It's a common misperception that responsible or sustainable investments are all in the hug yourself, warm feeling, good intention category, the inevitable consequence of which is diminished investment return. Nothing could be further from the truth.
In the past decade, investor demand has increased transparency and communication, creating a large and growing pool of data on corporate sustainability. With this, objective decision-making can happen. Analysis of the data shows two important relationships:
Resource efficient companies — those that use less energy and water and create less waste in generating a unit of revenue — tend to produce higher investment returns than their less resource-efficient rivals.
Resource-efficient companies also display high levels of innovation and entrepreneurship, pushing core value metrics above the average large cap global business.
What these findings suggest is that an investment strategy based on resource efficiency not only produces returns in excess of global benchmarks, it also identifies management teams that are forward thinking, aware of the economic imperatives brought about by resource constraint. Just the kinds of companies a responsible investment manager would put clients' money into.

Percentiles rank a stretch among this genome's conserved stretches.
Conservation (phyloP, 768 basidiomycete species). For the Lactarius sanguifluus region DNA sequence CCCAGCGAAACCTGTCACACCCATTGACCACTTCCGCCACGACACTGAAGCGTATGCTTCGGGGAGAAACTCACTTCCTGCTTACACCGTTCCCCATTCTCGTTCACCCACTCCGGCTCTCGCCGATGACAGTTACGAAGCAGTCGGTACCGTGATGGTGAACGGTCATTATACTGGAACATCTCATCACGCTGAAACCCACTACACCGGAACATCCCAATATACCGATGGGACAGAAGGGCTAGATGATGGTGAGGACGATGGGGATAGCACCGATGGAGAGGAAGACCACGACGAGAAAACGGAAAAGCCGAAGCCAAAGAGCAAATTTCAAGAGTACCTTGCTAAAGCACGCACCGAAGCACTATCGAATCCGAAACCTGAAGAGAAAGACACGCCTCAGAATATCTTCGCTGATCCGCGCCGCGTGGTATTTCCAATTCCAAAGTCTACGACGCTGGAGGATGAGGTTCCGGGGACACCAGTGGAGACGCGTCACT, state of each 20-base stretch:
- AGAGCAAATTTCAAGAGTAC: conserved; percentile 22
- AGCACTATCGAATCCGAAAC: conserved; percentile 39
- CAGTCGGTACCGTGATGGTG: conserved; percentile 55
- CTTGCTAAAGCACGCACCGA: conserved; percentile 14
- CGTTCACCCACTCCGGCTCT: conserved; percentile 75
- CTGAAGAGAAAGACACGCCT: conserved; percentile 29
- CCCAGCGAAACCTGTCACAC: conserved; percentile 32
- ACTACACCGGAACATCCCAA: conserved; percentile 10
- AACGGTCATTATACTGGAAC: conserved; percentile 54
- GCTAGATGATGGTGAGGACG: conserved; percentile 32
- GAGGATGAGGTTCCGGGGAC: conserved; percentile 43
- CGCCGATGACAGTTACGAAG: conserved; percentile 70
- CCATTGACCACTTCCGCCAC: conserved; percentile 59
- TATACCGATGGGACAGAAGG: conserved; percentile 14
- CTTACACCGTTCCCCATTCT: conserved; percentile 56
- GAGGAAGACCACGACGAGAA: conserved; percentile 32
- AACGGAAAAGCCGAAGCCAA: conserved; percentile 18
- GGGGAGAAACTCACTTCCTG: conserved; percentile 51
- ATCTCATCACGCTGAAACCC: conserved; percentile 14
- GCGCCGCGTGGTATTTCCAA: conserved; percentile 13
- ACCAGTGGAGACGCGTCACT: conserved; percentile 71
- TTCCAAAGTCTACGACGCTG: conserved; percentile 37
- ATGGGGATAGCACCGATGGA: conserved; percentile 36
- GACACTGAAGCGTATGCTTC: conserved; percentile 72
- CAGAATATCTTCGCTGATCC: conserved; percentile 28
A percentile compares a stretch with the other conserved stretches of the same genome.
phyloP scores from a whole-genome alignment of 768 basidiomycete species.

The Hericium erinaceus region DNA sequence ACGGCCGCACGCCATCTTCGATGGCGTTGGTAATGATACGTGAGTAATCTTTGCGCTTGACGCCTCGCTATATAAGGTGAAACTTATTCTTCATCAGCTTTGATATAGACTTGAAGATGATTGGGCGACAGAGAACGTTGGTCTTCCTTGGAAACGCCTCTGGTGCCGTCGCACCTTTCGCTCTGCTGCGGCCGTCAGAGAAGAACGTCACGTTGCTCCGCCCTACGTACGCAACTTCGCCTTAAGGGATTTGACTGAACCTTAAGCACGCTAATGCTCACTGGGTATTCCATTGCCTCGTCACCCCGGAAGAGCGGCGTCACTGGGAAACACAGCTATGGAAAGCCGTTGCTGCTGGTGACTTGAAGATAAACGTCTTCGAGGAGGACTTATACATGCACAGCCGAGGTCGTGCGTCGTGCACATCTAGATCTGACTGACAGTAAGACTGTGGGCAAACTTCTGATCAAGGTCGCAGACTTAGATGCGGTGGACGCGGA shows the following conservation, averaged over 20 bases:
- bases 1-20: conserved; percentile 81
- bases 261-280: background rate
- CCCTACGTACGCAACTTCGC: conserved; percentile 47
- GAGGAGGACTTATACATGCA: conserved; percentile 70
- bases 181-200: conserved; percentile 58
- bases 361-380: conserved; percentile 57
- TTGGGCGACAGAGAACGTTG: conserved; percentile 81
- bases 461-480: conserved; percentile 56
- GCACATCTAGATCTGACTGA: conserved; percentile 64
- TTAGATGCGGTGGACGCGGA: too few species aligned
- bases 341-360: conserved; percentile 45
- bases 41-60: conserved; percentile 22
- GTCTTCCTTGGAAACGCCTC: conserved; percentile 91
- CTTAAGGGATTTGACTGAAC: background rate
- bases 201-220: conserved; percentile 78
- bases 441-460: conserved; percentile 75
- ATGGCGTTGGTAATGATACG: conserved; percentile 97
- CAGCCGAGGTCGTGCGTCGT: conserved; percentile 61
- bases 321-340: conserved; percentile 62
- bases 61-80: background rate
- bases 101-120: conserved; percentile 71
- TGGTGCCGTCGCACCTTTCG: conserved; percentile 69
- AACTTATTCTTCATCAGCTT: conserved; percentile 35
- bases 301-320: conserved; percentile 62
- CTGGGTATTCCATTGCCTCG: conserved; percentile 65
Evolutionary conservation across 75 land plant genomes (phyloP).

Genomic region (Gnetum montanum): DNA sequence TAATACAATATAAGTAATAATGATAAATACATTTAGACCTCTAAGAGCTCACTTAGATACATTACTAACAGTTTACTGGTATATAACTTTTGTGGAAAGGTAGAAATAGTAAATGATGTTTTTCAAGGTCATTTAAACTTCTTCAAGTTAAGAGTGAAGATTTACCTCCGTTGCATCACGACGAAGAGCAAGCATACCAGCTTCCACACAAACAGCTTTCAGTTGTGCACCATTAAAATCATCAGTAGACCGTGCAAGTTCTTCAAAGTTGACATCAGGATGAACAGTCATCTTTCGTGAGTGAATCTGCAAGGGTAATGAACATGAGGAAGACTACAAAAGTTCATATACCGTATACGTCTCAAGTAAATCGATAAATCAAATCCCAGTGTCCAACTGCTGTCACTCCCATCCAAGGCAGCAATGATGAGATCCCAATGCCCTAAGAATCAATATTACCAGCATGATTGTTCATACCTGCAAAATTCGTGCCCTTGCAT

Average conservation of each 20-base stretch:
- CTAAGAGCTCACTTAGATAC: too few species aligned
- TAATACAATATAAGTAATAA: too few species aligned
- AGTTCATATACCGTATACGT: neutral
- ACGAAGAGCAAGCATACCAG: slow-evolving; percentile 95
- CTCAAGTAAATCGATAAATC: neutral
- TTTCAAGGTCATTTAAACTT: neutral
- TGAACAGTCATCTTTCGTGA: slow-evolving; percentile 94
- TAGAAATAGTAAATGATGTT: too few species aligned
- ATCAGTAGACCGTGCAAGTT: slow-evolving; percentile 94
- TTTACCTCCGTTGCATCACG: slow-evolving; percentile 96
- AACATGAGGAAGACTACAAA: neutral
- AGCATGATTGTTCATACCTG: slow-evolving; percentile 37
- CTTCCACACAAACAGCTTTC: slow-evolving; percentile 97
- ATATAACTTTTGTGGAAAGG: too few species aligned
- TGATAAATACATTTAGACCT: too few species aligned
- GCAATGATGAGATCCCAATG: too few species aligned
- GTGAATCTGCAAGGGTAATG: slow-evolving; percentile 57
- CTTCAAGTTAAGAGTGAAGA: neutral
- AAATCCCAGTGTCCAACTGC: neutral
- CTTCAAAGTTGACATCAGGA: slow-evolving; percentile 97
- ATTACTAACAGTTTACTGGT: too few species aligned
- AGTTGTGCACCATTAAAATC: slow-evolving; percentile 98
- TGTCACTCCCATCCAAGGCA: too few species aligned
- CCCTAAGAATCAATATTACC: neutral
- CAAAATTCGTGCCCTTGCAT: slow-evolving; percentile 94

And while a global portfolio constructed around a resource efficiency metric will certainly include less well-known global firms like Lundin Petroleum and Shire Ltd, it will mostly be comprised of household names. The data on sustainability shows that companies like Boeing, BMW, UPS, and L'Oreal are highly resource efficient in their respective industries.
Resource efficiency, therefore, is not just some nice-to-have quality. It is a leading indicator of economic performance and one that every investment manager should be tracking. It's about time that the financial community woke up to this fact and started to take advantage of the data.
Gerrit Heyns is a partner at Osmosis Investment Management in London
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